Lithuanian war hero Rachel Margolis is one of the most courageous women in her country's history. Yet amid the recent wave of anti-Semitism in the Baltic state, prosecutors are trying to implicate her in a case against a fellow partisan hero of the anti-Nazi forest war of the 1940s. Fearing harassment and arrest, she is in exile in Israel but those who hear her story will surely conclude that the Lithuanian authorities should grant this extraordinary woman – now in her 90th year – a permit to return to her native land.
Rachel, born in 1921, is the only person I have heard of who demanded to move into a wartime Jewish ghetto. When the Nazis invaded and occupied Lithuania in 1941, she was sent to a Christian family for shelter but decided that rather than hide she would fight and, if necessary, die fighting.
Entering the Vilna ghetto in September 1942 she presented herself to the Jewish resistance and demanded to be given a role in the partisan war. She was soon an active member of the ghetto's clandestine underground and in the autumn of 1942 was admitted to membership of the Fareinikte Partisaner Organizatzie (the United Partisan Organisation) – formed only eight months earlier and commanded by Abba Kovner, later a noted Israeli poet.
"Everyone was anxious to fight," she wrote. "Our mission was to acquire weapons, complete militarily preparations, all with the aim of provoking an uprising in the ghetto. If we perished it would be with honour, having proved to humanity that we are not sheep going meekly to the slaughter."
In June 1943 the head of the SS, Heinrich Himmler, ordered the liquidation of the Vilna ghetto; 4,000 Jews were sent to death camps and murdered, another 4,000 sent to slave labour camps. A few hundred Jews managed to escape from the ghetto to the forests. Rachel and her husband-to-be were among them. Despite enduring a bout of typhus which nearly killed her, Rachel and her fiancé joined a partisan unit that was blowing up bridges and railways essential to the German lines of communication.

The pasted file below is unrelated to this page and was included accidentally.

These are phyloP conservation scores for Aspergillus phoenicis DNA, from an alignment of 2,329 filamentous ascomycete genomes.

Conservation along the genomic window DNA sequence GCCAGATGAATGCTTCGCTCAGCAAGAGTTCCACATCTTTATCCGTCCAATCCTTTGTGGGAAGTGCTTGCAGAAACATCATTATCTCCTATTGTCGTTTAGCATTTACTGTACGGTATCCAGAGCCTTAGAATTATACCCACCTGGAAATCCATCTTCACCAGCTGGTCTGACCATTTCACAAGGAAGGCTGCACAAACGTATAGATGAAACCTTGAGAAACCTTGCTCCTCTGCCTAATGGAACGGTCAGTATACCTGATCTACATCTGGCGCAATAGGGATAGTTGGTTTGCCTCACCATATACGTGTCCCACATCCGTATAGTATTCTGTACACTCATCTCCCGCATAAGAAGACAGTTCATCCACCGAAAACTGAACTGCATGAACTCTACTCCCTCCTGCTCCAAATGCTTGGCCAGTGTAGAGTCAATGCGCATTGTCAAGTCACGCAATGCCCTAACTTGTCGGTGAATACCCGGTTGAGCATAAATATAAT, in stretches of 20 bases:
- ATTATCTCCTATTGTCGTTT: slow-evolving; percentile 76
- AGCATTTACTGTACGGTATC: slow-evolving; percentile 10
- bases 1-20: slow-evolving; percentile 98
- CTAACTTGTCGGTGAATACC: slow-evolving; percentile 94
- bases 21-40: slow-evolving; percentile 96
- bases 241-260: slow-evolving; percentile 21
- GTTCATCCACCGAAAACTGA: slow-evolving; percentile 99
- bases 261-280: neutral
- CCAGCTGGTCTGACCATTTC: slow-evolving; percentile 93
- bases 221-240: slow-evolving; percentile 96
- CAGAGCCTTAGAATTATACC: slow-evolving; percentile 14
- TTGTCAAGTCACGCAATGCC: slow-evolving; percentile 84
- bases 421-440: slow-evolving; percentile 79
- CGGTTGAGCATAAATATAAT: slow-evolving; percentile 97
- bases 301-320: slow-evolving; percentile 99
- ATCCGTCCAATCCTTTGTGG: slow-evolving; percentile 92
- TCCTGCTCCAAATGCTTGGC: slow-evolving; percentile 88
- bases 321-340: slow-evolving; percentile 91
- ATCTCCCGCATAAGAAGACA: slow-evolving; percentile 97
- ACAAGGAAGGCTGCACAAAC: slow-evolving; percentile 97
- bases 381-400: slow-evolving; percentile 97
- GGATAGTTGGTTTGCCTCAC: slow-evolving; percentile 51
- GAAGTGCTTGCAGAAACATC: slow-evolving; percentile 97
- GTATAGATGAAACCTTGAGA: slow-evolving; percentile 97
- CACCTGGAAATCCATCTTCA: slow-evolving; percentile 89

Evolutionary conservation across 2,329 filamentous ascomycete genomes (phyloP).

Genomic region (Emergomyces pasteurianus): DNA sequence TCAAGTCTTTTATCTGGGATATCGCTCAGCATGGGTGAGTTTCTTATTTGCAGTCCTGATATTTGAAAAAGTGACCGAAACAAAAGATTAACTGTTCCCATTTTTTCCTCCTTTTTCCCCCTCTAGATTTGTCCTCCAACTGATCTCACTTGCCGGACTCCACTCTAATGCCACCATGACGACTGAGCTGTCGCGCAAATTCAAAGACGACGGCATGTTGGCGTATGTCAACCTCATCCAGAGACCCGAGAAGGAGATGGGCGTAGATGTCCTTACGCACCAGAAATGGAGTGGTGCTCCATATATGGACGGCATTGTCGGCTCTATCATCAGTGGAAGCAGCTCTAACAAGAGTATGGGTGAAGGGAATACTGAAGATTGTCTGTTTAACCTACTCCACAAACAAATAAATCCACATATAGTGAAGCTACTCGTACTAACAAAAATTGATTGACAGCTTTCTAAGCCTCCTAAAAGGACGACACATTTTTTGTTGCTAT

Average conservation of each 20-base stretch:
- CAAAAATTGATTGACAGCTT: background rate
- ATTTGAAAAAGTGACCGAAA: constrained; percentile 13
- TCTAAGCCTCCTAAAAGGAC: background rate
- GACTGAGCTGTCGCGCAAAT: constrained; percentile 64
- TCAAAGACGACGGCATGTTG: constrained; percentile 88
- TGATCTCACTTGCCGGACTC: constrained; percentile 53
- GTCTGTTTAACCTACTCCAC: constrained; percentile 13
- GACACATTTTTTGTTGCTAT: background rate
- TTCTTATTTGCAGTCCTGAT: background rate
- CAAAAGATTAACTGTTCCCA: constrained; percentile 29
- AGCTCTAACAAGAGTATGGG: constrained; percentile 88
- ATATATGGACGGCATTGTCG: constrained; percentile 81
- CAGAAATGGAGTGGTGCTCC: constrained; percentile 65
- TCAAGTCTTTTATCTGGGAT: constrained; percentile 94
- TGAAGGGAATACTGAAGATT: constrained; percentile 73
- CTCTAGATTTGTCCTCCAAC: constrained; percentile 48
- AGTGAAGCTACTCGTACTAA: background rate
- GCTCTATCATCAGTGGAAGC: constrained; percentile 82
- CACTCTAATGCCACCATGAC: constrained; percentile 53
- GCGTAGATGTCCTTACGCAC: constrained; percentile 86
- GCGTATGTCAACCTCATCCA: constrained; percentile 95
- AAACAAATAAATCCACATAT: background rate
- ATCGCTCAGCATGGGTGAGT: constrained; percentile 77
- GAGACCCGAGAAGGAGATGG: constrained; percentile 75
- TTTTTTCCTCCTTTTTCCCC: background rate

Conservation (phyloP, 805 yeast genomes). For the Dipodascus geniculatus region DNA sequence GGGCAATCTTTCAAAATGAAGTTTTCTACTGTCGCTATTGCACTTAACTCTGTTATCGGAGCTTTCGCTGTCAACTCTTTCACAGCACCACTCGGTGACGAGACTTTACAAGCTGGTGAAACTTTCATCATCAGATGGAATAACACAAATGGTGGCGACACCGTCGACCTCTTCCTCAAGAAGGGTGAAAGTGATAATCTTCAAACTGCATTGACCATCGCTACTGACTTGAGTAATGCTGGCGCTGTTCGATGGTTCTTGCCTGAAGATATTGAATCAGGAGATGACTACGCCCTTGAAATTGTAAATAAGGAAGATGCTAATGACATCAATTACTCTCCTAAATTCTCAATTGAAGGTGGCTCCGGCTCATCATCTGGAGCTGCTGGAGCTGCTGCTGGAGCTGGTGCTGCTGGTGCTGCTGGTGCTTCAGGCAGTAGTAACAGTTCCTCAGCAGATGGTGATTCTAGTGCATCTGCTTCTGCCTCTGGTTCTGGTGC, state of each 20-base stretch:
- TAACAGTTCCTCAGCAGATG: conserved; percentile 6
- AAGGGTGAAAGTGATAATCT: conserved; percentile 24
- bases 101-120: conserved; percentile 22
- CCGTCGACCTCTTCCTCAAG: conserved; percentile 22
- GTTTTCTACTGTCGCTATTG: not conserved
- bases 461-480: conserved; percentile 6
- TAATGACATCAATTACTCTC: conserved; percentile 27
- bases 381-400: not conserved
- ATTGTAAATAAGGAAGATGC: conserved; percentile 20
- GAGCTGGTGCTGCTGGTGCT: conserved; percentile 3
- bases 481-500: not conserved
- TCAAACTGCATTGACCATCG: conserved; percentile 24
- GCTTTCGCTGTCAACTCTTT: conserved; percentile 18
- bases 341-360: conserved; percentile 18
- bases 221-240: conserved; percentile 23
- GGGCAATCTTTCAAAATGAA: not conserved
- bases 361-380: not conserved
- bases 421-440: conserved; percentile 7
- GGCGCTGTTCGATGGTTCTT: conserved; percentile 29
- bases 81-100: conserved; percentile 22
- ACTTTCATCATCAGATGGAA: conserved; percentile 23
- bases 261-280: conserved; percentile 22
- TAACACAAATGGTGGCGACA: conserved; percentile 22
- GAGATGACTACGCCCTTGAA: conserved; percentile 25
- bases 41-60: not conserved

In her recent memoirs she recounts tales of her own activities and a story told by fellow partisans about the battle in the village of Kanyuki on 29 January 1944 between armed pro-Nazi villagers and the partisans. The story describes how a group of Jewish partisans, including a woman called Fanya Branstovsky, attacked a Nazi garrison. Rachel writes: "The partisans had surrounded the garrison, but the Nazis were exceptionally well armed and beat off all attacks. They broke the flanks of the Jewish detachments, and the partisans withdrew precipitously. Then Magid jumped up on a rock and yelled, 'We are Jews. We will show them what we are capable of. Forward, comrades!' This sobered the men up; they ran back and won."
In late 2007 and early 2008, local anti-Semitic newspapers focused on this one paragraph, took it out of context, and said it proved that Branstovsky murdered unarmed civilians and Margolis was an enemy of the Lithuanian people.
Unlike in Germany, Lithuanian society has never gone through a period of reconciliation and repentance of its Nazi past and there is a fierce ideological debate about how to describe and respond to the collaboration between ordinary Lithuanians and German occupiers that was in evidence in places like Kanyuki. As a result, Rachel's memoirs were used as evidence that the organised resistance of Jews at Kanyuki was "a Communist atrocity" against ordinary Lithuanians. In May 2008, armed police came looking for both Branstovsky and Margolis.